“Essentially.”

“Ash, we’ve been through this!” she moaned. “It’s not your fault. It’s just… you’re looking for love when everyone else around you is looking for fun. You’re young. Give it time.”

“Is that why you didn’t want to know?” Ash accused, bitterly. The question hung in the air between them.

“Want to know what?” Rose answered carefully when the pause had become unbearable. “I was so drunk I can hardly remember.”

“How convenient,” Ash muttered darkly.

“Oh, and what’s that supposed to mean?” she countered in exasperation. The shape in the gloom that was Ash was silent, but she could easily picture his petulant expression.

“Nothing, it means nothing. Apparently.”

Ash exhaled slowly. Rose kept staring at the numbers straight ahead, luminous in the gloom, ignoring the slight tension and release of the bedsheets on her lower leg as Ash’s fingers played uneasily on the linen, short fingernails scratching at the fabric.

“I’m drunk,” Ash said finally.

Rose sighed. “Yes. Yes you are. Go… sleep it off or something.”

For a moment Rose thought she’d have to physically escort Ash back downstairs to the sofa, but after another silent hesitation, she felt his weight lift from the bed, and saw his shadow cast elongated on the wall as he opened the door into the hall. For a brief moment, the silhouette distorted as he turned his head to look back at her and she felt herself edge under the covers a little further at some explicable unease. The door clicked quietly shut and the adrenalin seeped out of her so that she felt flat to the pillow. She didn’t dare to pull herself up to gaze at the closed door. It was following him out that same door that had messed everything up in the first place…


Ash snorted as he dumped her unceremoniously onto his bed. Just as unceremonious, Rose burped. Ash snorted again. As the onslaught of giggles faded, Ash squeezed her fingers and sought out her gaze.

“You’re a star,” he said, beaming. “Thank you.” Her neck at an awkward angle on the pillow, Rose surveyed Ash. His eyes were a little bright, his cheeks a little flushed. He wasn’t sober. But he was happy – and for once, able to form a coherent sentence. Rose beamed back, lifting her hand and bringing both sets of their fingers to her mouth.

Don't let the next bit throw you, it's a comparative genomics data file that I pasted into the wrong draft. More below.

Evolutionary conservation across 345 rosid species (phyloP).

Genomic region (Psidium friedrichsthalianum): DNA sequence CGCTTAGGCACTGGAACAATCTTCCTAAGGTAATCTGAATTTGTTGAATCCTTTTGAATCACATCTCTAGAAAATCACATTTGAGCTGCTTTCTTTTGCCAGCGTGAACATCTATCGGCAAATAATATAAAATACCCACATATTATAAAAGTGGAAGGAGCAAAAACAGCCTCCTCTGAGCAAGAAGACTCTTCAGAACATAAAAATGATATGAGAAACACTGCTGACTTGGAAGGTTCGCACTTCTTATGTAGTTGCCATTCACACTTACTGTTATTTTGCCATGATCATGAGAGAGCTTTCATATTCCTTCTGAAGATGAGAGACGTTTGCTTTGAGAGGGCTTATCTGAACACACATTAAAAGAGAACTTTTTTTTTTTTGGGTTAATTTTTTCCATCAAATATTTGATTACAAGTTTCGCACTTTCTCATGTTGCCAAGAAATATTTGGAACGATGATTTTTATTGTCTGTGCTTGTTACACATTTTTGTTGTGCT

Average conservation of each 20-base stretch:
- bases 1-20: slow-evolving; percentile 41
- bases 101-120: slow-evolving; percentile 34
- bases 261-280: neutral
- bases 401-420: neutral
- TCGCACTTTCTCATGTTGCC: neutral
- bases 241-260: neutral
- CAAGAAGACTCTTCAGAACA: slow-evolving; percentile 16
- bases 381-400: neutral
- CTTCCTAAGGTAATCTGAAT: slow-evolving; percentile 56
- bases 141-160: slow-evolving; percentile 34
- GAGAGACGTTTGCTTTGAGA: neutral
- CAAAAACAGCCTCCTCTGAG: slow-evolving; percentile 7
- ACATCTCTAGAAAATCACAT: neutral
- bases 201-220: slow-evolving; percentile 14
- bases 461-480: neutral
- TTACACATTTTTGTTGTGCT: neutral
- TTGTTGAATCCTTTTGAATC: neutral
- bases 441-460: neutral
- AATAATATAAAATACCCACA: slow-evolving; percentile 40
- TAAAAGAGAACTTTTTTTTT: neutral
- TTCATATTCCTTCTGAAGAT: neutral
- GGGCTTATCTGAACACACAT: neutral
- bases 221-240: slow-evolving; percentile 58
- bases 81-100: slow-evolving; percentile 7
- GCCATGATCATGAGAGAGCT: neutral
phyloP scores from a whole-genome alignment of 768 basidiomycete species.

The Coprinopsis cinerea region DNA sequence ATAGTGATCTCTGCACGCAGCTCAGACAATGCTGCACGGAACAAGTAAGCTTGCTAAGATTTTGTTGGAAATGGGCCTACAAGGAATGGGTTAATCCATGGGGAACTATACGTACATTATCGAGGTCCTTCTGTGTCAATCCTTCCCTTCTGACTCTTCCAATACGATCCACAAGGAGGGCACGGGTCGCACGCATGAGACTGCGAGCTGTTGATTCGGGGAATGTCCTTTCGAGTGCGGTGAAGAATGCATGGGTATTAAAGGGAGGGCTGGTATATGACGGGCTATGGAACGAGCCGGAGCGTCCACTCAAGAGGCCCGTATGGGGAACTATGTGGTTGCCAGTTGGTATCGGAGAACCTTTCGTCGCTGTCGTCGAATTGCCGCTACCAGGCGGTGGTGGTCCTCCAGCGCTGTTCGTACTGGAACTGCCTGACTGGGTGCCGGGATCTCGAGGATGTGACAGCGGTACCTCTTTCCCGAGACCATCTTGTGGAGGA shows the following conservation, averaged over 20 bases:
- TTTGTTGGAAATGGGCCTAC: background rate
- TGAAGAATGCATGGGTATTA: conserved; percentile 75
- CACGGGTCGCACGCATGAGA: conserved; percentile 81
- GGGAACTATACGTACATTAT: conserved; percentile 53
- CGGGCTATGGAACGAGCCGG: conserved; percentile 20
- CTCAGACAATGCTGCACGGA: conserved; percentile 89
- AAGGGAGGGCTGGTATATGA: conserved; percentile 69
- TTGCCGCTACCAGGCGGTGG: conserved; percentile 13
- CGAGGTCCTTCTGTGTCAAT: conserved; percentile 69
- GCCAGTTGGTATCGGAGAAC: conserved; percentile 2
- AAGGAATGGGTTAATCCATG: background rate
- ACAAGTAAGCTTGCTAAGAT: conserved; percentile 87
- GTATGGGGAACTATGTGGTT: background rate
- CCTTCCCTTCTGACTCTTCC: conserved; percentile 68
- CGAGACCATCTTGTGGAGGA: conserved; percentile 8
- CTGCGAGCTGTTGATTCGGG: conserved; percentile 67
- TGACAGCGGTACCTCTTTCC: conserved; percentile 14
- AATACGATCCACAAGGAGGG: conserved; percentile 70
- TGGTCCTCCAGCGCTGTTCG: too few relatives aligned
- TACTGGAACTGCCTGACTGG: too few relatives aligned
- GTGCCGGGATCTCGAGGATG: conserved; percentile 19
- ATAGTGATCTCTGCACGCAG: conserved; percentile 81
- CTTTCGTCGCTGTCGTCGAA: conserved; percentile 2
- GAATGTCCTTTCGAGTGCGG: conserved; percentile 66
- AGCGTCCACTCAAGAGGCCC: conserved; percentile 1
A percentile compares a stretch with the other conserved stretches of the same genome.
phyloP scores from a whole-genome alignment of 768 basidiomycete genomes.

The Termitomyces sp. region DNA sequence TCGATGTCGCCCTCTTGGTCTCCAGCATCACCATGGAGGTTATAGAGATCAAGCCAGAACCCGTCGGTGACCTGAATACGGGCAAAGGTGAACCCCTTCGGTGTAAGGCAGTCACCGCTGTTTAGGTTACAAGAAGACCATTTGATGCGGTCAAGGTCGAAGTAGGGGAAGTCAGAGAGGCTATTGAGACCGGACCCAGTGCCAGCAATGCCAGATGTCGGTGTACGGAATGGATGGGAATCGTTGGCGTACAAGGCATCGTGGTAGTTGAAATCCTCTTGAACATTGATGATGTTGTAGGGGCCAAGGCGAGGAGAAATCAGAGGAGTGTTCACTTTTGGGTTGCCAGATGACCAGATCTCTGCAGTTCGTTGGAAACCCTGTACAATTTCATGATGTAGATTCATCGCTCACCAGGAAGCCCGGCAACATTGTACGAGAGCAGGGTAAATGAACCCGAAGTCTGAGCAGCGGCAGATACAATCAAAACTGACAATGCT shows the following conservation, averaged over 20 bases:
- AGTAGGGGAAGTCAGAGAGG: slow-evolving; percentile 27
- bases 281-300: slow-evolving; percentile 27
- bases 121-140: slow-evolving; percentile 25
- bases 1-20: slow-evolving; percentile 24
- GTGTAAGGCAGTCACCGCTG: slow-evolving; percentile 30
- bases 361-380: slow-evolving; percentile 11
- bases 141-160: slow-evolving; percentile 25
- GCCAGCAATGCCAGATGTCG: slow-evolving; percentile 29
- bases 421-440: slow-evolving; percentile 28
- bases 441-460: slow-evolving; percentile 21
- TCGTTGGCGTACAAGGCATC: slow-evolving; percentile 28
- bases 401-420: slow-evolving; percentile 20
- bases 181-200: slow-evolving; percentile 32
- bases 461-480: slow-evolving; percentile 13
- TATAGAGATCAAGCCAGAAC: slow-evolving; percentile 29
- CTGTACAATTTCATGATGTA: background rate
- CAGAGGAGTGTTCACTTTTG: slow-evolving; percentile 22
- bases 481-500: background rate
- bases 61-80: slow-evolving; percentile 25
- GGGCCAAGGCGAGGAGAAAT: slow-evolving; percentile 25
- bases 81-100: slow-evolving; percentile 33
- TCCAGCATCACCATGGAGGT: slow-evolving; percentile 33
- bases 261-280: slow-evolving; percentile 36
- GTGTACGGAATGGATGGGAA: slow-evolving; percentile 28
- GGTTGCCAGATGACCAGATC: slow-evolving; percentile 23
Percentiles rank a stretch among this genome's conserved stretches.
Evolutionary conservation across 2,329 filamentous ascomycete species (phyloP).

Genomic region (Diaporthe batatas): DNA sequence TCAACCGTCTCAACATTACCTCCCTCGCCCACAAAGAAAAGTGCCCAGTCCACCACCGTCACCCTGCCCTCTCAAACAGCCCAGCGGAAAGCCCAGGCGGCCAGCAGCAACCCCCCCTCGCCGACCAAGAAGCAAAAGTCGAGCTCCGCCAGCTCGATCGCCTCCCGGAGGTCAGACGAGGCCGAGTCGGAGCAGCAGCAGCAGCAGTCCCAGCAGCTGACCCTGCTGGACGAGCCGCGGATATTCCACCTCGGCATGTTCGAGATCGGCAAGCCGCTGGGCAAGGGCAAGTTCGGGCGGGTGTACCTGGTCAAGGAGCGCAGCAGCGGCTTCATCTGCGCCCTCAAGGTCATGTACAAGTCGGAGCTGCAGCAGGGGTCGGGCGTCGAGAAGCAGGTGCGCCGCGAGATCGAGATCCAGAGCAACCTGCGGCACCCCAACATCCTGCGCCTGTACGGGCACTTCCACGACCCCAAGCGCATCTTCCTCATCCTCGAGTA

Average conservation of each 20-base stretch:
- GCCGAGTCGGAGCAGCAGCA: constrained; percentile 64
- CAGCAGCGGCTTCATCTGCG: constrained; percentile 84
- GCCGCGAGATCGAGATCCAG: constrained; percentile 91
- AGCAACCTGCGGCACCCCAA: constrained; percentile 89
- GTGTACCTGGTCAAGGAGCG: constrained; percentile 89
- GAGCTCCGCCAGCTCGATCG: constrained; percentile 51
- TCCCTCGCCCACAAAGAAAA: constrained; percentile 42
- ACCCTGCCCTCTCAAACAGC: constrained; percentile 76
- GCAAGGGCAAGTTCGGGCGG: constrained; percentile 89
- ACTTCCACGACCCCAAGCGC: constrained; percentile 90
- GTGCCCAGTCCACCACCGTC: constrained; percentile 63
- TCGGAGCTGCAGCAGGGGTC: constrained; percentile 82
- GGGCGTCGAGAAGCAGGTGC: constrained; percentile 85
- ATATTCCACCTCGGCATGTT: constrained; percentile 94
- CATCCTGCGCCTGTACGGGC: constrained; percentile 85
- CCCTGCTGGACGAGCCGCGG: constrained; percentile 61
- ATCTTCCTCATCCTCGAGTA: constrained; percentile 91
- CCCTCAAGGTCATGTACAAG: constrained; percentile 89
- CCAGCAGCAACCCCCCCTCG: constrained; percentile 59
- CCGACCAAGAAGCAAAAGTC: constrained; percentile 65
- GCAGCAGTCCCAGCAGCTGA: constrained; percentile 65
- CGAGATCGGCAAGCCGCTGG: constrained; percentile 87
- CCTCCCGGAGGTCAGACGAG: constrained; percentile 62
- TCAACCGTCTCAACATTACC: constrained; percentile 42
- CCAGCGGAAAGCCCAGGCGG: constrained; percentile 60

“S’ok,” she slurred, clumsily kissing Ash’s knuckles before letting her arm drop back down. It hadn’t hit the mattress before Ash’s lips were on hers, harder than he probably intended, pushing her neck straight again, bunching the pillow up between her crown and the headboard. With her free hand Rose gripped the sheets in shock. Ash broke for air and repositioned, planting his free hand on the side of her face to support his body.

Disorientated, Rose obeyed the panic, turning her face to the side and placing her hand on his chest, an instant barrier. Immediately she felt him freeze, her palm on his chest felt his breathing and pulse slow.

“I…I…” Rose was transfixed with the pulsing of Ash’s heart. It seemed to match her own, a sensation she could feel to the tip of every extremity. She brought her face back around. It was dark – she could barely see his features. “Rosie, I…” Ash seemed to have nothing else to say. Their still entwined fingers were sweaty. Ash pulled his hand free and got up, going straight through the door without a word. It clicked quietly shut. And for a moment it was as if nothing had happened.

Rose pulled herself up on her elbows and stared at the closed door. She could still hear his heavy breathing on the other side. The door rattled slightly as he leaned against it.

Unsteady on her feet, Rose padded to the door; smoothing back her hair with one hand, she reached for the handle with the other. The metal was cold to the touch against the flushed tips of her fingers…